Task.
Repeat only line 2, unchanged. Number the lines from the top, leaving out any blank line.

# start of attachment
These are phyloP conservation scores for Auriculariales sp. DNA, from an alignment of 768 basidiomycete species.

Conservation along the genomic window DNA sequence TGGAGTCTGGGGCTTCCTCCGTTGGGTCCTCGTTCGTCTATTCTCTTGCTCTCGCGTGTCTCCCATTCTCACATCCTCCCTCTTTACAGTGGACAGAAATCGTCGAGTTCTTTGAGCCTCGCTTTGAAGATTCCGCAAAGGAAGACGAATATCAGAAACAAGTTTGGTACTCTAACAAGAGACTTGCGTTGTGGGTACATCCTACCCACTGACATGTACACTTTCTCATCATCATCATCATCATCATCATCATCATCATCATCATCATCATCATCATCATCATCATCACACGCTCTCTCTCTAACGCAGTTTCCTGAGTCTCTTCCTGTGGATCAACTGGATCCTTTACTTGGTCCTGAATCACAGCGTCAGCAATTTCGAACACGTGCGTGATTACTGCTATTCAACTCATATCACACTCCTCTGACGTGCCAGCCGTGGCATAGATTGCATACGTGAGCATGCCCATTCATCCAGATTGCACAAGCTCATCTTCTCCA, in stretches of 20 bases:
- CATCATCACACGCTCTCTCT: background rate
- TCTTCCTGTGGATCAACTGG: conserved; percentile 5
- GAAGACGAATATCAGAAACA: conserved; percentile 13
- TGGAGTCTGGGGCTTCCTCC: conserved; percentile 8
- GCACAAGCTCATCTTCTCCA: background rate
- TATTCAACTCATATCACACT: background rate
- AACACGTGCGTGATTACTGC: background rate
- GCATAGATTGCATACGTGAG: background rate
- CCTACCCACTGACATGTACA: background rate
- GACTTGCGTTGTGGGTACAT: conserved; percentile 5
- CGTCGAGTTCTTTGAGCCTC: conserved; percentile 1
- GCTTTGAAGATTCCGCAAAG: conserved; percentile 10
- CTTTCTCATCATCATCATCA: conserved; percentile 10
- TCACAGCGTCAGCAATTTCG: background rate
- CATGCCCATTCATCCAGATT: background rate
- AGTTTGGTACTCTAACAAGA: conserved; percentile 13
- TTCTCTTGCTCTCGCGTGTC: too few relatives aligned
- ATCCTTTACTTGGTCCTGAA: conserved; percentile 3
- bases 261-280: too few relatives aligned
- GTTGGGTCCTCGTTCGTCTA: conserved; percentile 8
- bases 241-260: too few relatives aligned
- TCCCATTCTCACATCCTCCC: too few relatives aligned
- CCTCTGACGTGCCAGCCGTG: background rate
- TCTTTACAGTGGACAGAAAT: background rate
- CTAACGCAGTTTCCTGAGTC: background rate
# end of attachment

Conservation along the genomic window DNA sequence TGGAGTCTGGGGCTTCCTCCGTTGGGTCCTCGTTCGTCTATTCTCTTGCTCTCGCGTGTCTCCCATTCTCACATCCTCCCTCTTTACAGTGGACAGAAATCGTCGAGTTCTTTGAGCCTCGCTTTGAAGATTCCGCAAAGGAAGACGAATATCAGAAACAAGTTTGGTACTCTAACAAGAGACTTGCGTTGTGGGTACATCCTACCCACTGACATGTACACTTTCTCATCATCATCATCATCATCATCATCATCATCATCATCATCATCATCATCATCATCATCATCACACGCTCTCTCTCTAACGCAGTTTCCTGAGTCTCTTCCTGTGGATCAACTGGATCCTTTACTTGGTCCTGAATCACAGCGTCAGCAATTTCGAACACGTGCGTGATTACTGCTATTCAACTCATATCACACTCCTCTGACGTGCCAGCCGTGGCATAGATTGCATACGTGAGCATGCCCATTCATCCAGATTGCACAAGCTCATCTTCTCCA, in stretches of 20 bases: